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The Next Big Step? DMNW Talks High Definition Vinyl

Big news out of Europe the other day, as the future of the vinyl industry may soon have a major upgrade on its way thanks to an Austrian company and their concept of High Definition Vinyl. While a pressed record has come in various forms since they were introduced well over a century ago, we’ve been stuck with essentially the same quality of sound for seemingly almost as long. Fortunately, all of that might be about to change.

Rebeat, a music enterprise company based out of Austria, has recently filed an EU wide patent for what they’re calling High Definition Vinyl (or HD Vinyl…the title is a work in progress), with plans for worldwide patents on the way. What the hell does that mean, you ask? Pretty much exactly what you think it does. Picture your standard vinyl record but with bigger capacity, louder volume, and higher quality sound. Best of all – you don’t even need to go spending hundreds of dollars on a new piece of equipment!

The entire process is done via a combination of laser inscription technology and a process called 3D-based topographical mapping. The result is a beefed up LP on steroids with “30% more capacity, 30% greater volume, and double the audio fidelity”. All while being able to press these HD records at a much quicker rate, with estimates of a 60% reduction in production time.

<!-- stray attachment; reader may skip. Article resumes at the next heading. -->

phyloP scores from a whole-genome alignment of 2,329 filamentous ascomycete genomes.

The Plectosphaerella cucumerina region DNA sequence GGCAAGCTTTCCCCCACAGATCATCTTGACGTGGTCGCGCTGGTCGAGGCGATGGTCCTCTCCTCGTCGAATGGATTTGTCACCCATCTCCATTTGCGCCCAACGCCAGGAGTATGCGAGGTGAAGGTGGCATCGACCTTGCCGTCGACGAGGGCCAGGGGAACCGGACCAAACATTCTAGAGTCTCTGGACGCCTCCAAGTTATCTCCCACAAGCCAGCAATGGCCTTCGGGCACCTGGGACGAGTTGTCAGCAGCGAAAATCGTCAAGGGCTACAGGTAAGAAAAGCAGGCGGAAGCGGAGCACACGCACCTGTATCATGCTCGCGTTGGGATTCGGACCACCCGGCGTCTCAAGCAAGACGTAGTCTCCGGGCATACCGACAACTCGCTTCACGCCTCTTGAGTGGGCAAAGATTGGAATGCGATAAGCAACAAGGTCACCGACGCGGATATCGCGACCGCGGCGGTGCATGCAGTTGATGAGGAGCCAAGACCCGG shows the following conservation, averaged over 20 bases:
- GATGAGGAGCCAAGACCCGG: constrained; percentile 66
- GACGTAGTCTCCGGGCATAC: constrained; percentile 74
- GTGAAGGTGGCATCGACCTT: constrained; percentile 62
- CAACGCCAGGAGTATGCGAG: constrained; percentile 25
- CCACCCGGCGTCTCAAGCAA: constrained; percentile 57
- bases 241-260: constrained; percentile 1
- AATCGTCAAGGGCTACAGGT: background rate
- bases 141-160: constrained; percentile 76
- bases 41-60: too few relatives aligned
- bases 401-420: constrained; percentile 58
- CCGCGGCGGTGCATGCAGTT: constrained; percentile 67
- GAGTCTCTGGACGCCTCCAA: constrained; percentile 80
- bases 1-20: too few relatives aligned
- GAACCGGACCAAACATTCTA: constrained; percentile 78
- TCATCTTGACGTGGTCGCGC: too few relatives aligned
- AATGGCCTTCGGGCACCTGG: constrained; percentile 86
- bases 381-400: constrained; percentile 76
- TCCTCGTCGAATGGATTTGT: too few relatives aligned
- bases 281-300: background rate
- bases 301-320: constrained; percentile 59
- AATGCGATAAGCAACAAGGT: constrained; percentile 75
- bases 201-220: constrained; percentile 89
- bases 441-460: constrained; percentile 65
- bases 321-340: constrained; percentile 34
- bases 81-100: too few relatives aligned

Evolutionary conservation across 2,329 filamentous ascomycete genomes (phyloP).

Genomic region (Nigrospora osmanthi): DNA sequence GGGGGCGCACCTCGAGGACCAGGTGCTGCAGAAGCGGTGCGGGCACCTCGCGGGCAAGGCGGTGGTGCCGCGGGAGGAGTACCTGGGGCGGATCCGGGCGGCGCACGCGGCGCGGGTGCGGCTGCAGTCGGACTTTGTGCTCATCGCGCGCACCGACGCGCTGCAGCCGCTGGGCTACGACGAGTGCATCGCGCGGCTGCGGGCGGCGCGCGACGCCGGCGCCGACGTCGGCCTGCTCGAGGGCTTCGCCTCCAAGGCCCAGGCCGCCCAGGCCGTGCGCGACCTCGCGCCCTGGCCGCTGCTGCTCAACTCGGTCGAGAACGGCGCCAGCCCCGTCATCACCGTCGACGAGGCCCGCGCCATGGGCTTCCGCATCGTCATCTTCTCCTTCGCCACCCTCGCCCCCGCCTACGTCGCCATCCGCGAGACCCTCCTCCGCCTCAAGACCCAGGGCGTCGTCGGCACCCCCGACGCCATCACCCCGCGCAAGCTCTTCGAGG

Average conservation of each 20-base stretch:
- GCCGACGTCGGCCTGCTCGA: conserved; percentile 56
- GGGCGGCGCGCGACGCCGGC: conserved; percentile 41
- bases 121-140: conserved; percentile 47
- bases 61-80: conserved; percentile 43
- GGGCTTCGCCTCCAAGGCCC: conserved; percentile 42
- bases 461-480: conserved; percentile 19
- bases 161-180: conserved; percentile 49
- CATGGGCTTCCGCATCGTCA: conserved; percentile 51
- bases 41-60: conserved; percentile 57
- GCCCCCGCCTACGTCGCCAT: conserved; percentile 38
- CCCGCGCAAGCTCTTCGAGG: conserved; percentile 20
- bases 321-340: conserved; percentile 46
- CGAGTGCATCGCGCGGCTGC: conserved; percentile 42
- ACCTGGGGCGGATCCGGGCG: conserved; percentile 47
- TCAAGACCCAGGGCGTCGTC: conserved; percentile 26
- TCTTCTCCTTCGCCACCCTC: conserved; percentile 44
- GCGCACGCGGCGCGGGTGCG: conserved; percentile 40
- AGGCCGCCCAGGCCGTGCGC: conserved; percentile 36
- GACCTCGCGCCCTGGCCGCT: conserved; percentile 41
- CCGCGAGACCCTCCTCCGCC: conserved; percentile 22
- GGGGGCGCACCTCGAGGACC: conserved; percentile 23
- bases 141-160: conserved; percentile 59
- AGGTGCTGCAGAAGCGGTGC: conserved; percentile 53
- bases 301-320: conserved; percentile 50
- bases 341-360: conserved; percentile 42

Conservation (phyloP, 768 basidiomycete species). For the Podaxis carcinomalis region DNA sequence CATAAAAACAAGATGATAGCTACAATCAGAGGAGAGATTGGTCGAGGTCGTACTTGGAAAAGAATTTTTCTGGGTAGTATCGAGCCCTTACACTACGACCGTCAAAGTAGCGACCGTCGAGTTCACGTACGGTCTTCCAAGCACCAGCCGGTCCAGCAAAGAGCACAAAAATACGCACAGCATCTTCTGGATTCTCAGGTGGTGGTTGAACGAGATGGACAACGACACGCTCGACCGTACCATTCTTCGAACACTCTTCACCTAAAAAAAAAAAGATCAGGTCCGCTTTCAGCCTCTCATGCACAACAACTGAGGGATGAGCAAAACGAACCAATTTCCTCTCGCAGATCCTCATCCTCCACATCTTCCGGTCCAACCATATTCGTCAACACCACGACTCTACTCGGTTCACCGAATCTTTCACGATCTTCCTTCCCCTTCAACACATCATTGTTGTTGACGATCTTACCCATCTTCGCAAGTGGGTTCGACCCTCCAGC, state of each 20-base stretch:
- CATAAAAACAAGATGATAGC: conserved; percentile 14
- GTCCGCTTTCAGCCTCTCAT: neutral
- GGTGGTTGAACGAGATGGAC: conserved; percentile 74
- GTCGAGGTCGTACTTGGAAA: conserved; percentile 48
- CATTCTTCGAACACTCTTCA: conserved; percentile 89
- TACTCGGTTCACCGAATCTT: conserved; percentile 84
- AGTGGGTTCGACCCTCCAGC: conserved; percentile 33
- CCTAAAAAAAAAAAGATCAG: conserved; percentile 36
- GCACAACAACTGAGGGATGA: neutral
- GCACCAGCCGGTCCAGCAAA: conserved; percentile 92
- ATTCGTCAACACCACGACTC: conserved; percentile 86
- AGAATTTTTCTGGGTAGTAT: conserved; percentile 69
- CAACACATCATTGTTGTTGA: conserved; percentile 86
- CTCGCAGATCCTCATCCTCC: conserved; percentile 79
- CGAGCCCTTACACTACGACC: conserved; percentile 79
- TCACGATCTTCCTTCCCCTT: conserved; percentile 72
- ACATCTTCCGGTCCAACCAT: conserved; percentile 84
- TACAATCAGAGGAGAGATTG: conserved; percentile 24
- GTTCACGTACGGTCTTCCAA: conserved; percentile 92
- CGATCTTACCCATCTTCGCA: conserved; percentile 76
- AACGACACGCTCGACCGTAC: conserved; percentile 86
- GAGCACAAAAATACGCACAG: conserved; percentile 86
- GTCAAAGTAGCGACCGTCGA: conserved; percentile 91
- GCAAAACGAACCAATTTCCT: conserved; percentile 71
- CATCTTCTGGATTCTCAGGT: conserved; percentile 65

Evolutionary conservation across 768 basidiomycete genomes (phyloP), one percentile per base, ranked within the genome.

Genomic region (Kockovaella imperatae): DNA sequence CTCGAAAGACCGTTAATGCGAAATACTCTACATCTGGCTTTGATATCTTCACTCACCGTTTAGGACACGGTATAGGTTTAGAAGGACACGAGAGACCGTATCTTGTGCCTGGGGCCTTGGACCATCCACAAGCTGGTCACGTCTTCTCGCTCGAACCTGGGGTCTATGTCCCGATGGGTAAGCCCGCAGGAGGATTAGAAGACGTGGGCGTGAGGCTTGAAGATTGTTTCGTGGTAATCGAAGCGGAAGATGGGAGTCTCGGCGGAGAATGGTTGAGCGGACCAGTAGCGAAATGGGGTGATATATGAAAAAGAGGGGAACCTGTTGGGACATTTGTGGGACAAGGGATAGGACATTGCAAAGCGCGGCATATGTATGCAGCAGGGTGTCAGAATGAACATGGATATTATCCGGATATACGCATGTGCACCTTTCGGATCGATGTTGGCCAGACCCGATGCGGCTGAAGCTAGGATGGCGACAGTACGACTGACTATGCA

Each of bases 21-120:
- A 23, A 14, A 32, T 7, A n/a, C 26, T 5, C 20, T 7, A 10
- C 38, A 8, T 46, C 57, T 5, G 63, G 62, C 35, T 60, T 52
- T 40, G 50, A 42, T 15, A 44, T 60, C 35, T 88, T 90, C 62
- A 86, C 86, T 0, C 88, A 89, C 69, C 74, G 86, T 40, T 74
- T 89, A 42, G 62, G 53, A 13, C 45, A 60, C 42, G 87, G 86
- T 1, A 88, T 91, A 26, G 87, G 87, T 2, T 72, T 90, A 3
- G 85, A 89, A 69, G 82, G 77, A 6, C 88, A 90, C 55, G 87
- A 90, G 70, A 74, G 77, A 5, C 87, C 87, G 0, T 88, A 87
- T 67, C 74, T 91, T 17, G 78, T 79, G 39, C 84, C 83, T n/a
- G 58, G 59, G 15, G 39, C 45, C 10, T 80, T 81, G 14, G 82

The vinyl industry has been dying for something like this to come along. The recent surge in record sales has bottle-necked the production of LP’s, mainly due to the difficulty of securing one of the exceedingly rare pieces of technology used to make them. If you think it’s just a matter of finding a press at the next shop over, think again. Because aside from a very recent resurgence in the manufacturing of pressing machines, the production of record presses has been almost nonexistent since the 1980’s.

Vinyl, HD Vinyl, Records

Photo by Adam Berry/Getty Images

Another issue that is currently plaguing the rate at which records are being pressed are the costs involved with pressing a piece of vinyl. While the cost of a record has many factors in what determines its final price, there are some directly related to the stamper and how it’s used in the entire process. The new HD vinyl, which could potentially be available within three years, is estimated to slash stamper related costs in half due to Rebeat’s techniques of perfecting the imprint before any physical procedures take place.

“We adjust the distance of the grooves, we correct the radial/tangential errors, and we optimize the frequencies. You could say we ‘master’ the topographical data, which is a totally different approach.” – Guenter Loibl, Rebeat CEO.

Something like this couldn’t come at a better time for the record industry. As 2016 shapes up to be the biggest year in vinyl since the 80’s, it’s only a sign of things to come in future years. Everything seems to be pointing at another big change in the way we listen to and share music, and while something like High Definition Vinyl may be a step in somewhat of a different direction, there’s nothing to stop it from gaining a massive share of the oh-so-sweet vinyl market that will surely never die.

How do you feel HD vinyl would effect the record market? Is this just another instance of a company trying to cash in on a growing trend, or is there something here that could make a dent in the industry? Let us know by sharing your thoughts below or start the conversation on Facebook, Instagram, or Twitter!

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